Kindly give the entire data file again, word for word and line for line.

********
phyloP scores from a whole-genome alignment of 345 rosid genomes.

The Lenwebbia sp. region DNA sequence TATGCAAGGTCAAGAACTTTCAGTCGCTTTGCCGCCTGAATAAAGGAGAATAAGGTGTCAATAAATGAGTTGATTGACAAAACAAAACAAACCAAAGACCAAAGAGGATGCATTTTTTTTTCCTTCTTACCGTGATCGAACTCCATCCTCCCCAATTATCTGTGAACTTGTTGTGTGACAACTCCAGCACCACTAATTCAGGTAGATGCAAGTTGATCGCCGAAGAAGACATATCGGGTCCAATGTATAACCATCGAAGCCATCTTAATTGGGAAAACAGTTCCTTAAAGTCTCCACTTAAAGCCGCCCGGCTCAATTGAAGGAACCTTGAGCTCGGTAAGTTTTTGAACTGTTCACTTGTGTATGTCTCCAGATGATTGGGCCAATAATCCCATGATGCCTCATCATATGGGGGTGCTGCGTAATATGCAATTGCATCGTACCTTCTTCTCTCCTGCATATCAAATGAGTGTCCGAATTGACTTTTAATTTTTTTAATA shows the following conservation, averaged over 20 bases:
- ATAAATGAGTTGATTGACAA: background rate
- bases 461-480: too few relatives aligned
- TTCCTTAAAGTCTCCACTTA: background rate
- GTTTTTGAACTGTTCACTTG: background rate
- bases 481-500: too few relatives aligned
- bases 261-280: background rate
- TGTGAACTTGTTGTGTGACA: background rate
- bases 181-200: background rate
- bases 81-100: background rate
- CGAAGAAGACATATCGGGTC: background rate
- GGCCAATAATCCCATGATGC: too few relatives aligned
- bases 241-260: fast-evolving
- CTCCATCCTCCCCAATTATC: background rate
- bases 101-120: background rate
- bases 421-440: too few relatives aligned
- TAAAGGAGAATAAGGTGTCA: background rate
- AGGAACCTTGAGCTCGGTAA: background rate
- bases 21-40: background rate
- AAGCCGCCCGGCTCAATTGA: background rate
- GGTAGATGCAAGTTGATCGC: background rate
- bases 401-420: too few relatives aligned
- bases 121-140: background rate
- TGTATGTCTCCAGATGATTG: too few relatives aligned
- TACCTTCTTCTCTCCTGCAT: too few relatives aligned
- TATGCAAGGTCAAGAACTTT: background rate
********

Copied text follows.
phyloP scores from a whole-genome alignment of 345 rosid genomes.

The Lenwebbia sp. region DNA sequence TATGCAAGGTCAAGAACTTTCAGTCGCTTTGCCGCCTGAATAAAGGAGAATAAGGTGTCAATAAATGAGTTGATTGACAAAACAAAACAAACCAAAGACCAAAGAGGATGCATTTTTTTTTCCTTCTTACCGTGATCGAACTCCATCCTCCCCAATTATCTGTGAACTTGTTGTGTGACAACTCCAGCACCACTAATTCAGGTAGATGCAAGTTGATCGCCGAAGAAGACATATCGGGTCCAATGTATAACCATCGAAGCCATCTTAATTGGGAAAACAGTTCCTTAAAGTCTCCACTTAAAGCCGCCCGGCTCAATTGAAGGAACCTTGAGCTCGGTAAGTTTTTGAACTGTTCACTTGTGTATGTCTCCAGATGATTGGGCCAATAATCCCATGATGCCTCATCATATGGGGGTGCTGCGTAATATGCAATTGCATCGTACCTTCTTCTCTCCTGCATATCAAATGAGTGTCCGAATTGACTTTTAATTTTTTTAATA shows the following conservation, averaged over 20 bases:
- ATAAATGAGTTGATTGACAA: background rate
- bases 461-480: too few relatives aligned
- TTCCTTAAAGTCTCCACTTA: background rate
- GTTTTTGAACTGTTCACTTG: background rate
- bases 481-500: too few relatives aligned
- bases 261-280: background rate
- TGTGAACTTGTTGTGTGACA: background rate
- bases 181-200: background rate
- bases 81-100: background rate
- CGAAGAAGACATATCGGGTC: background rate
- GGCCAATAATCCCATGATGC: too few relatives aligned
- bases 241-260: fast-evolving
- CTCCATCCTCCCCAATTATC: background rate
- bases 101-120: background rate
- bases 421-440: too few relatives aligned
- TAAAGGAGAATAAGGTGTCA: background rate
- AGGAACCTTGAGCTCGGTAA: background rate
- bases 21-40: background rate
- AAGCCGCCCGGCTCAATTGA: background rate
- GGTAGATGCAAGTTGATCGC: background rate
- bases 401-420: too few relatives aligned
- bases 121-140: background rate
- TGTATGTCTCCAGATGATTG: too few relatives aligned
- TACCTTCTTCTCTCCTGCAT: too few relatives aligned
- TATGCAAGGTCAAGAACTTT: background rate